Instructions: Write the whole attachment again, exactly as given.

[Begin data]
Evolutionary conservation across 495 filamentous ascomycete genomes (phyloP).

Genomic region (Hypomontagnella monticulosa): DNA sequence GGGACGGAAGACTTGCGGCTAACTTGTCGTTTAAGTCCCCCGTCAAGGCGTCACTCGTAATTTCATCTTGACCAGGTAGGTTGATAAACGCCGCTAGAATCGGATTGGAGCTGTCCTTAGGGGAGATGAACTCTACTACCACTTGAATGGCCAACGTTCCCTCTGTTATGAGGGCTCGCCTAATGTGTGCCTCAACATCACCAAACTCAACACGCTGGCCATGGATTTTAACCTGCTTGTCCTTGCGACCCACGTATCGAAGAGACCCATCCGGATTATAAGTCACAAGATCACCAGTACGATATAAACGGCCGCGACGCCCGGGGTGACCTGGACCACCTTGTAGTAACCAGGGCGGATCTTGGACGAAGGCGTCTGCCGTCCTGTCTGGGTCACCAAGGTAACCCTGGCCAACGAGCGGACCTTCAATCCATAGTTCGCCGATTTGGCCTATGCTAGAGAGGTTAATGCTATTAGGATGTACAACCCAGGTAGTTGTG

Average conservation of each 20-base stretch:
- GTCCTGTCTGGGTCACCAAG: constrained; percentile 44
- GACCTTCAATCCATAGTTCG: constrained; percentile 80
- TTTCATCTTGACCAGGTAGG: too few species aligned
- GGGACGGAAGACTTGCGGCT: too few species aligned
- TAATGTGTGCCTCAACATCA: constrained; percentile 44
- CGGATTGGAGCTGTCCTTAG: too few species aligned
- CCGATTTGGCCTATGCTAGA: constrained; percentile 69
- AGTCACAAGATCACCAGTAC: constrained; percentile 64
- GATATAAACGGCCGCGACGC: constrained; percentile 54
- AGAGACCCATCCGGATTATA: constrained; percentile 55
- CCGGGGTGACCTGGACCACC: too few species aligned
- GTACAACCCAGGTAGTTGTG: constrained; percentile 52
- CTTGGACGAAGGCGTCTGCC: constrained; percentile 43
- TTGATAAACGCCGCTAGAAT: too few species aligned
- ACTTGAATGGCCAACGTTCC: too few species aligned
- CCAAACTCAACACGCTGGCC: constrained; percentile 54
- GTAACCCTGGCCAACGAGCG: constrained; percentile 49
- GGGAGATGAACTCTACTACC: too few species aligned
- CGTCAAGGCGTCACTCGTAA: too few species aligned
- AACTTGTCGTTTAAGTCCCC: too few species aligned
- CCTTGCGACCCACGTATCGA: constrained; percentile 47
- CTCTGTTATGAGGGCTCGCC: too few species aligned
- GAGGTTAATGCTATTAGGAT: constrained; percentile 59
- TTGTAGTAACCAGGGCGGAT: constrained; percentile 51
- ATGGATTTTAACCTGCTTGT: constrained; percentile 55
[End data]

Evolutionary conservation across 495 filamentous ascomycete genomes (phyloP).

Genomic region (Hypomontagnella monticulosa): DNA sequence GGGACGGAAGACTTGCGGCTAACTTGTCGTTTAAGTCCCCCGTCAAGGCGTCACTCGTAATTTCATCTTGACCAGGTAGGTTGATAAACGCCGCTAGAATCGGATTGGAGCTGTCCTTAGGGGAGATGAACTCTACTACCACTTGAATGGCCAACGTTCCCTCTGTTATGAGGGCTCGCCTAATGTGTGCCTCAACATCACCAAACTCAACACGCTGGCCATGGATTTTAACCTGCTTGTCCTTGCGACCCACGTATCGAAGAGACCCATCCGGATTATAAGTCACAAGATCACCAGTACGATATAAACGGCCGCGACGCCCGGGGTGACCTGGACCACCTTGTAGTAACCAGGGCGGATCTTGGACGAAGGCGTCTGCCGTCCTGTCTGGGTCACCAAGGTAACCCTGGCCAACGAGCGGACCTTCAATCCATAGTTCGCCGATTTGGCCTATGCTAGAGAGGTTAATGCTATTAGGATGTACAACCCAGGTAGTTGTG

Average conservation of each 20-base stretch:
- GTCCTGTCTGGGTCACCAAG: constrained; percentile 44
- GACCTTCAATCCATAGTTCG: constrained; percentile 80
- TTTCATCTTGACCAGGTAGG: too few species aligned
- GGGACGGAAGACTTGCGGCT: too few species aligned
- TAATGTGTGCCTCAACATCA: constrained; percentile 44
- CGGATTGGAGCTGTCCTTAG: too few species aligned
- CCGATTTGGCCTATGCTAGA: constrained; percentile 69
- AGTCACAAGATCACCAGTAC: constrained; percentile 64
- GATATAAACGGCCGCGACGC: constrained; percentile 54
- AGAGACCCATCCGGATTATA: constrained; percentile 55
- CCGGGGTGACCTGGACCACC: too few species aligned
- GTACAACCCAGGTAGTTGTG: constrained; percentile 52
- CTTGGACGAAGGCGTCTGCC: constrained; percentile 43
- TTGATAAACGCCGCTAGAAT: too few species aligned
- ACTTGAATGGCCAACGTTCC: too few species aligned
- CCAAACTCAACACGCTGGCC: constrained; percentile 54
- GTAACCCTGGCCAACGAGCG: constrained; percentile 49
- GGGAGATGAACTCTACTACC: too few species aligned
- CGTCAAGGCGTCACTCGTAA: too few species aligned
- AACTTGTCGTTTAAGTCCCC: too few species aligned
- CCTTGCGACCCACGTATCGA: constrained; percentile 47
- CTCTGTTATGAGGGCTCGCC: too few species aligned
- GAGGTTAATGCTATTAGGAT: constrained; percentile 59
- TTGTAGTAACCAGGGCGGAT: constrained; percentile 51
- ATGGATTTTAACCTGCTTGT: constrained; percentile 55